The final episode in our Great Lawns Made Simple series is on aeration for lawns.
Good soil means good drainage, grass needs oxygen to grow well and if the soil is compacted and hard, it can stifle growth. Soil like this doesn’t allow water or nutrients to get in that would normally reach the roots.
You can help soil ‘breathe’ by aerating it. This just means creating air pockets in the soil.
A good time to do this is during the growing season as grass can recover and get the benefit from the aeration. Spring and autumn are good times.
Aerating a small lawn
With a small area, you can do it the most basic way with a garden fork, by pushing down into the soil at least 3cm. Wiggle the fork a little to create a wider hole. The solid prongs create gaps in the ground which allow air, water and nutrients in. There are also hand tools to do this which are better as they actually remove little plugs of soil.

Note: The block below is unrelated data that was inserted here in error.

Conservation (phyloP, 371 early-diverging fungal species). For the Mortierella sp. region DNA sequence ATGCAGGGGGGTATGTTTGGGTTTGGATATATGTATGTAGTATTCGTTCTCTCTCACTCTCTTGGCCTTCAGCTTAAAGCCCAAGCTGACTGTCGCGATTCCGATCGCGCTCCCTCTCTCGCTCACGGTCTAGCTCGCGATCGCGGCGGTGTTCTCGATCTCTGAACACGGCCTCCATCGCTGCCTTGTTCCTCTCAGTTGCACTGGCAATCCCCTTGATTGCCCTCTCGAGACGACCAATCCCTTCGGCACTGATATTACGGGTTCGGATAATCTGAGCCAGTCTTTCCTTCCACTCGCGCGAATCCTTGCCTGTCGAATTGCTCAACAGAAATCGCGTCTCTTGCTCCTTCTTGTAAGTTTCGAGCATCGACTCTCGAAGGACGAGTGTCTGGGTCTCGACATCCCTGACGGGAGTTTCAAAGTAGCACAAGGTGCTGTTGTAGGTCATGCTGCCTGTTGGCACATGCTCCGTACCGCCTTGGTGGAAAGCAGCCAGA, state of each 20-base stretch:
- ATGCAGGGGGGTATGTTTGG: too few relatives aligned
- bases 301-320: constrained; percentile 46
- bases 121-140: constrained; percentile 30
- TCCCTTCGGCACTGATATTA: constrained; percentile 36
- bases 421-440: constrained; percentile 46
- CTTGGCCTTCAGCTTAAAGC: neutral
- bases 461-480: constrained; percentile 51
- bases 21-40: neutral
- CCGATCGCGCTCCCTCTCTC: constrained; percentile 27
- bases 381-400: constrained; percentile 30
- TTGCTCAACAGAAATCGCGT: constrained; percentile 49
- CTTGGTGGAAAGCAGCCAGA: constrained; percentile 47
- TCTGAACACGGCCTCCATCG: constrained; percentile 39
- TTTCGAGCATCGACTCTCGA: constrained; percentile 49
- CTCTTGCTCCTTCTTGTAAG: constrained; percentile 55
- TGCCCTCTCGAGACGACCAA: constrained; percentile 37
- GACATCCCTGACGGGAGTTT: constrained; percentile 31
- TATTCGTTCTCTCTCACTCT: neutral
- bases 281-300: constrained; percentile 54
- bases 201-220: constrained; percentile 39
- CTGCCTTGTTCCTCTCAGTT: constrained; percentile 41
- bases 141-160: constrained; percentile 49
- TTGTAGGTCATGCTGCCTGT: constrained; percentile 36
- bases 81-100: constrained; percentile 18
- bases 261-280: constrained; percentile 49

Aerating a large lawn
For large areas and heavily compacted soil, the best option is to hire a machine, a corer that will remove plugs of soil, usually 2 or 3 inches. This can seem like a big job but is essential as it helps drainage and prevents other problems. Work your way up and down the garden and you will see the little plugs of soil. These cores can be broken down and raked back into the surface to benefit the grass.